Dispersal, philopatry, and genetic relatedness in a social carnivore: comparing males and females


M. E. Gompper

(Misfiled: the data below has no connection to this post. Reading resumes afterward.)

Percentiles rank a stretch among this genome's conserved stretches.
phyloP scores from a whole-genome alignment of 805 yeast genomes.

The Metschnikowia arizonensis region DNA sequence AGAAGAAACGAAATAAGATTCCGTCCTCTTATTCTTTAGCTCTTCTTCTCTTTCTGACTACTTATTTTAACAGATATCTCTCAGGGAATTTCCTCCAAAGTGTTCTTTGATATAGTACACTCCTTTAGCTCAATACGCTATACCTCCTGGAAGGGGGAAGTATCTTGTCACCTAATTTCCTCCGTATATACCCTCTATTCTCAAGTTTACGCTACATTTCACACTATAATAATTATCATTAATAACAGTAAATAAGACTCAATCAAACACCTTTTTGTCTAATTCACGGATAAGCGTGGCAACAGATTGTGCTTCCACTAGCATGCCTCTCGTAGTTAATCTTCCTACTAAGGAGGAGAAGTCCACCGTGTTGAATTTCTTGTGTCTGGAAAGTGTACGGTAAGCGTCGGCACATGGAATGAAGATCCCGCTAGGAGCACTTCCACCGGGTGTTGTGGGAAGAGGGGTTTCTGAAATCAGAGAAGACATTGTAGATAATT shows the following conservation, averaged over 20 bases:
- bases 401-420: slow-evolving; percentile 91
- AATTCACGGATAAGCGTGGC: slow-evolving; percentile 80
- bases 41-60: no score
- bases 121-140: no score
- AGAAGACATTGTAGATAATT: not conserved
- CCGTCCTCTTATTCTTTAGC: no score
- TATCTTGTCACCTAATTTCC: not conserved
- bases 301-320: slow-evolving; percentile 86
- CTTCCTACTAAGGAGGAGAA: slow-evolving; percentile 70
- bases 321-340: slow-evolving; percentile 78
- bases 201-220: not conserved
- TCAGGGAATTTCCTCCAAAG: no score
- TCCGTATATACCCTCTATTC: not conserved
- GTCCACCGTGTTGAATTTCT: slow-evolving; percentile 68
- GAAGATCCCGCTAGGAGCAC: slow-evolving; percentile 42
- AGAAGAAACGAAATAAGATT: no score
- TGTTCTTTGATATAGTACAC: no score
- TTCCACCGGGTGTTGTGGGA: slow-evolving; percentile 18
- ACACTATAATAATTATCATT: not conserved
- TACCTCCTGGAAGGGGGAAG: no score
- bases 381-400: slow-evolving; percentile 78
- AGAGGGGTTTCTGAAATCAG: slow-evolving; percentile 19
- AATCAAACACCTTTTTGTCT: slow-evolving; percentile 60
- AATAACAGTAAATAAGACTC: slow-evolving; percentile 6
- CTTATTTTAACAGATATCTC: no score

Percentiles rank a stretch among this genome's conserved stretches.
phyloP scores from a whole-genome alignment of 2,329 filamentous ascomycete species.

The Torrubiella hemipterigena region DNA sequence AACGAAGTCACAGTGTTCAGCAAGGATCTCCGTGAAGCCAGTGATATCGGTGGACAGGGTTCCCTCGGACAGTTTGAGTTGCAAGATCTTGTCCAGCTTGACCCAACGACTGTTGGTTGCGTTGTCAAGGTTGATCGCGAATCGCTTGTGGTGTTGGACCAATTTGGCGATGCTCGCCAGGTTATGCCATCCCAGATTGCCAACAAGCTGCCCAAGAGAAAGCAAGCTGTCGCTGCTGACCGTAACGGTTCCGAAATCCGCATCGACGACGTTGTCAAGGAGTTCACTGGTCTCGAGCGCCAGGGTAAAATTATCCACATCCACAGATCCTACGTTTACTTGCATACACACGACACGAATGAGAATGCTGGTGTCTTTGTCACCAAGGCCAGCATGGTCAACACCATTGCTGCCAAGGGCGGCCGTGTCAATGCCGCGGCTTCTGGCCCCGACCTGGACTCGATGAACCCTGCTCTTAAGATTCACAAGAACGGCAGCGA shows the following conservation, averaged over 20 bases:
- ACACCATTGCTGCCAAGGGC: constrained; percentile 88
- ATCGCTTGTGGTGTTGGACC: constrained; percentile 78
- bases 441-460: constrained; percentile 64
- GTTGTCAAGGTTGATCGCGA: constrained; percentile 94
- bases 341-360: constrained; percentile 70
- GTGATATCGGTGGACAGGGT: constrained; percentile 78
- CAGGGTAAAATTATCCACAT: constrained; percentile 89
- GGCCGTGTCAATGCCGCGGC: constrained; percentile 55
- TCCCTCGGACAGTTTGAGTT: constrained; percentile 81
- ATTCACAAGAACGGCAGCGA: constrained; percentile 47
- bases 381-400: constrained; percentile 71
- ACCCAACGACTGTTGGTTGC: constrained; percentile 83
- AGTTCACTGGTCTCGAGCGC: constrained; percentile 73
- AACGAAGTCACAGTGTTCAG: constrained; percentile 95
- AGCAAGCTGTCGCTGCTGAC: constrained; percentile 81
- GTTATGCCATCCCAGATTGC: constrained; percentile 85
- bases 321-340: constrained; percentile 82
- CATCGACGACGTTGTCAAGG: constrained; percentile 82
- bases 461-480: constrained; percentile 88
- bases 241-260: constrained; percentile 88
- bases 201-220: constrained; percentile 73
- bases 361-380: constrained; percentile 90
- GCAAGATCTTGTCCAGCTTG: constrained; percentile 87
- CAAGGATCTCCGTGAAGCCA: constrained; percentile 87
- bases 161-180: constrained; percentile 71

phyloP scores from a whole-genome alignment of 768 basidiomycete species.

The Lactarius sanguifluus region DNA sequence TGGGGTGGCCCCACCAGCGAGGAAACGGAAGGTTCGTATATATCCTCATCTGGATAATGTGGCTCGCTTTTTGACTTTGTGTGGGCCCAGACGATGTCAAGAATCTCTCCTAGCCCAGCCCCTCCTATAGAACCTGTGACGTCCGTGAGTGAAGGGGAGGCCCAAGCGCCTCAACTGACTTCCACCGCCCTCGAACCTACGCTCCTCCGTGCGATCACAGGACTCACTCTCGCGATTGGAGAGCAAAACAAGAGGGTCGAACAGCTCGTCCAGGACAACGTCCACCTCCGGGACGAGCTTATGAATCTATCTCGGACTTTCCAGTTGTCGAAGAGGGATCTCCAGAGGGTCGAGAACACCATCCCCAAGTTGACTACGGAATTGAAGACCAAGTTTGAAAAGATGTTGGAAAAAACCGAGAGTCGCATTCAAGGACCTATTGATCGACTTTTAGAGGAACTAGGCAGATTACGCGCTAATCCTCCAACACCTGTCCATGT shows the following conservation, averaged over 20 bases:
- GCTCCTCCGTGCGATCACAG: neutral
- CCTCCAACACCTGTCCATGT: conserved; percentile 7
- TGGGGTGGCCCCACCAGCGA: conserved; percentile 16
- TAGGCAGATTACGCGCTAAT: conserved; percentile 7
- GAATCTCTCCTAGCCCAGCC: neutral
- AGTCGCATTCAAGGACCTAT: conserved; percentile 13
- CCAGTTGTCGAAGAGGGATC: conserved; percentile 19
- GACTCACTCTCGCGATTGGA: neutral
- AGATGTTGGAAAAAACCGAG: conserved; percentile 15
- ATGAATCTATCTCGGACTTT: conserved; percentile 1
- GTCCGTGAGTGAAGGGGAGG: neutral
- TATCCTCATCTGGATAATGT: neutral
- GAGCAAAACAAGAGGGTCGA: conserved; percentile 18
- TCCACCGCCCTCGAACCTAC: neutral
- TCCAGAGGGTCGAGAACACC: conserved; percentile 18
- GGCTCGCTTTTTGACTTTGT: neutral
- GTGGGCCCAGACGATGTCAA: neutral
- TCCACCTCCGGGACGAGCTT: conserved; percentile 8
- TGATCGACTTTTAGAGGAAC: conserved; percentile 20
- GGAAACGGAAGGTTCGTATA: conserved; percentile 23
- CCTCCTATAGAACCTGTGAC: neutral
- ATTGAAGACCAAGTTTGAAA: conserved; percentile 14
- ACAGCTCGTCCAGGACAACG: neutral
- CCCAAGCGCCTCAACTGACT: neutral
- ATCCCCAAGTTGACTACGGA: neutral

A balance must be maintained between the proportion of individuals dispersing and the proportion remaining philopatric such that inbreeding and resource competition are minimized. Yet the relative importance of dispersal and philopatric behaviour is uncertain, especially for species with complex social systems. We examine the influence of dispersal on genetic relationships of a white-nosed coati (Nasua narica: Procyonidae) population from Panama. Field studies of the coati indicate a social system in which all females are highly philopatric and live in bands while all adult males become solitary at maturity, but do not disperse from the home range of their natal band. Based on analyses of multilocus DNA fingerprints, we confirm that female philopatry is the rule, long-distance dispersal is rare, and that relatedness between most bands is low. However, some new bands result from fission events and these bands retain relatively high relatedness to one another for several years. Adult males inhabiting the home range of a band are closely related to band members. In contrast, males and band members whose ranges do not overlap are unrelated or only slightly related. Adult males are also more closely related to other males whose home ranges they overlap extensively than to males whose home ranges they overlap only slightly. These results indicate that males initially disperse from their natal bands to reduce resource competition and not to avoid inbreeding. Inbreeding avoidance, if it occurs, results from more extensive range movements by males during the mating season.